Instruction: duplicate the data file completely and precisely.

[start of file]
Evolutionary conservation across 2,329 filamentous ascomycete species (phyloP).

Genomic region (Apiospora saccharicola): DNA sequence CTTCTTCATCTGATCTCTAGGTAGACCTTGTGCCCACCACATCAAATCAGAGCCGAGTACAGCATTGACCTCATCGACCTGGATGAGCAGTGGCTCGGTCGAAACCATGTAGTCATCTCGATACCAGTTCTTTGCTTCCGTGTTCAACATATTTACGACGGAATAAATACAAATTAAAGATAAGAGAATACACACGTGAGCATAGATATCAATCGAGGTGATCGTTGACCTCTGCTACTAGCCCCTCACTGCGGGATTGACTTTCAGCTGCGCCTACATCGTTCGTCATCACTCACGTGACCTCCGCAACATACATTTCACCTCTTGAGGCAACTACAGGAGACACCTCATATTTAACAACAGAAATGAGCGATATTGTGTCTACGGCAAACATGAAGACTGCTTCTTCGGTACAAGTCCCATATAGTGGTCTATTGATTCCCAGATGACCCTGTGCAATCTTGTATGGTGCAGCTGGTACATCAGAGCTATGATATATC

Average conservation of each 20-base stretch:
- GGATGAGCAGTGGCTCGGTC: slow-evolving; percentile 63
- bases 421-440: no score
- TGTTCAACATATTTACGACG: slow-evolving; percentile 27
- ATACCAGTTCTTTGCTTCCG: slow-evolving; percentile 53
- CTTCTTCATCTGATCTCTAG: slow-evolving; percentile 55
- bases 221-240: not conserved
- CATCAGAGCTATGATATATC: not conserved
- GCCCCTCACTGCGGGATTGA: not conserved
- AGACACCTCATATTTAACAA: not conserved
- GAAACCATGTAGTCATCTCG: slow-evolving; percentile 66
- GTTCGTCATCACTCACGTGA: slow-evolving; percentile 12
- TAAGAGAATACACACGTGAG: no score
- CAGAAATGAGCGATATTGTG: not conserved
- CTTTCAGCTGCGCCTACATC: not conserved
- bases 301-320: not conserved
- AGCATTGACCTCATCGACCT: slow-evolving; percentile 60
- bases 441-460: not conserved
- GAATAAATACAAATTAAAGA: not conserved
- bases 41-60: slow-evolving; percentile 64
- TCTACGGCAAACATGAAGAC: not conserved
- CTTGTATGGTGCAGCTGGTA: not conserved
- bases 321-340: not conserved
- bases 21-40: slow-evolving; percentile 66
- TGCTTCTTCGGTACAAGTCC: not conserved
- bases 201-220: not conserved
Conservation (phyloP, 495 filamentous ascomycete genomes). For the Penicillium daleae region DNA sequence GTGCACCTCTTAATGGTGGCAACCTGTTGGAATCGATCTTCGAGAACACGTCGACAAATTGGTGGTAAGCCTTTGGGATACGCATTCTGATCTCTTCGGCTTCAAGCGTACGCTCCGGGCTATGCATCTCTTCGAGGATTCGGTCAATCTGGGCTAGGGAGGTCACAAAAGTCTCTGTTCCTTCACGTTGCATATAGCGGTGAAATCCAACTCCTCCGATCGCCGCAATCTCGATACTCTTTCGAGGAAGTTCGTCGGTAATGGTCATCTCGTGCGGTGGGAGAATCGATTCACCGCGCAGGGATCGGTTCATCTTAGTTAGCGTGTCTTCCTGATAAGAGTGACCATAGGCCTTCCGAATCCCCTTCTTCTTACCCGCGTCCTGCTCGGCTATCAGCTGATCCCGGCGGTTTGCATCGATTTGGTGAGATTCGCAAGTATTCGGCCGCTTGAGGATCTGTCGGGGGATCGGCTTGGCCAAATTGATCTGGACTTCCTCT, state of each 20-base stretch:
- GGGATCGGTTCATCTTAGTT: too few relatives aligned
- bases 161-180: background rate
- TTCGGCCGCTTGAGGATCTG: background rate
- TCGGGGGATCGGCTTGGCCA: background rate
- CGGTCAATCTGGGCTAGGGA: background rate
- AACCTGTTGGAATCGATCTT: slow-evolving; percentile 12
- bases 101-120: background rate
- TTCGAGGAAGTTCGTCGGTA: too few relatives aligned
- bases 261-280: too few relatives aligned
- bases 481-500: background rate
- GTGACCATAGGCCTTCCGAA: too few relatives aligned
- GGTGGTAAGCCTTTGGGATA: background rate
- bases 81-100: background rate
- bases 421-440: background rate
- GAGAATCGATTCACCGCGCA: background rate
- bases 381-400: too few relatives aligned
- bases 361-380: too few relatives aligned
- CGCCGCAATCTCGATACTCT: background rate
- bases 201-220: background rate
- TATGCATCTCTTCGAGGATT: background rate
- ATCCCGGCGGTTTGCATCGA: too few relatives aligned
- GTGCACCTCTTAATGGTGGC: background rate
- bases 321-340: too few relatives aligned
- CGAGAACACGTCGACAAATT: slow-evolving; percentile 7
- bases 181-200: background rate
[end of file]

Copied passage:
Evolutionary conservation across 2,329 filamentous ascomycete species (phyloP).

Genomic region (Apiospora saccharicola): DNA sequence CTTCTTCATCTGATCTCTAGGTAGACCTTGTGCCCACCACATCAAATCAGAGCCGAGTACAGCATTGACCTCATCGACCTGGATGAGCAGTGGCTCGGTCGAAACCATGTAGTCATCTCGATACCAGTTCTTTGCTTCCGTGTTCAACATATTTACGACGGAATAAATACAAATTAAAGATAAGAGAATACACACGTGAGCATAGATATCAATCGAGGTGATCGTTGACCTCTGCTACTAGCCCCTCACTGCGGGATTGACTTTCAGCTGCGCCTACATCGTTCGTCATCACTCACGTGACCTCCGCAACATACATTTCACCTCTTGAGGCAACTACAGGAGACACCTCATATTTAACAACAGAAATGAGCGATATTGTGTCTACGGCAAACATGAAGACTGCTTCTTCGGTACAAGTCCCATATAGTGGTCTATTGATTCCCAGATGACCCTGTGCAATCTTGTATGGTGCAGCTGGTACATCAGAGCTATGATATATC

Average conservation of each 20-base stretch:
- GGATGAGCAGTGGCTCGGTC: slow-evolving; percentile 63
- bases 421-440: no score
- TGTTCAACATATTTACGACG: slow-evolving; percentile 27
- ATACCAGTTCTTTGCTTCCG: slow-evolving; percentile 53
- CTTCTTCATCTGATCTCTAG: slow-evolving; percentile 55
- bases 221-240: not conserved
- CATCAGAGCTATGATATATC: not conserved
- GCCCCTCACTGCGGGATTGA: not conserved
- AGACACCTCATATTTAACAA: not conserved
- GAAACCATGTAGTCATCTCG: slow-evolving; percentile 66
- GTTCGTCATCACTCACGTGA: slow-evolving; percentile 12
- TAAGAGAATACACACGTGAG: no score
- CAGAAATGAGCGATATTGTG: not conserved
- CTTTCAGCTGCGCCTACATC: not conserved
- bases 301-320: not conserved
- AGCATTGACCTCATCGACCT: slow-evolving; percentile 60
- bases 441-460: not conserved
- GAATAAATACAAATTAAAGA: not conserved
- bases 41-60: slow-evolving; percentile 64
- TCTACGGCAAACATGAAGAC: not conserved
- CTTGTATGGTGCAGCTGGTA: not conserved
- bases 321-340: not conserved
- bases 21-40: slow-evolving; percentile 66
- TGCTTCTTCGGTACAAGTCC: not conserved
- bases 201-220: not conserved
Conservation (phyloP, 495 filamentous ascomycete genomes). For the Penicillium daleae region DNA sequence GTGCACCTCTTAATGGTGGCAACCTGTTGGAATCGATCTTCGAGAACACGTCGACAAATTGGTGGTAAGCCTTTGGGATACGCATTCTGATCTCTTCGGCTTCAAGCGTACGCTCCGGGCTATGCATCTCTTCGAGGATTCGGTCAATCTGGGCTAGGGAGGTCACAAAAGTCTCTGTTCCTTCACGTTGCATATAGCGGTGAAATCCAACTCCTCCGATCGCCGCAATCTCGATACTCTTTCGAGGAAGTTCGTCGGTAATGGTCATCTCGTGCGGTGGGAGAATCGATTCACCGCGCAGGGATCGGTTCATCTTAGTTAGCGTGTCTTCCTGATAAGAGTGACCATAGGCCTTCCGAATCCCCTTCTTCTTACCCGCGTCCTGCTCGGCTATCAGCTGATCCCGGCGGTTTGCATCGATTTGGTGAGATTCGCAAGTATTCGGCCGCTTGAGGATCTGTCGGGGGATCGGCTTGGCCAAATTGATCTGGACTTCCTCT, state of each 20-base stretch:
- GGGATCGGTTCATCTTAGTT: too few relatives aligned
- bases 161-180: background rate
- TTCGGCCGCTTGAGGATCTG: background rate
- TCGGGGGATCGGCTTGGCCA: background rate
- CGGTCAATCTGGGCTAGGGA: background rate
- AACCTGTTGGAATCGATCTT: slow-evolving; percentile 12
- bases 101-120: background rate
- TTCGAGGAAGTTCGTCGGTA: too few relatives aligned
- bases 261-280: too few relatives aligned
- bases 481-500: background rate
- GTGACCATAGGCCTTCCGAA: too few relatives aligned
- GGTGGTAAGCCTTTGGGATA: background rate
- bases 81-100: background rate
- bases 421-440: background rate
- GAGAATCGATTCACCGCGCA: background rate
- bases 381-400: too few relatives aligned
- bases 361-380: too few relatives aligned
- CGCCGCAATCTCGATACTCT: background rate
- bases 201-220: background rate
- TATGCATCTCTTCGAGGATT: background rate
- ATCCCGGCGGTTTGCATCGA: too few relatives aligned
- GTGCACCTCTTAATGGTGGC: background rate
- bases 321-340: too few relatives aligned
- CGAGAACACGTCGACAAATT: slow-evolving; percentile 7
- bases 181-200: background rate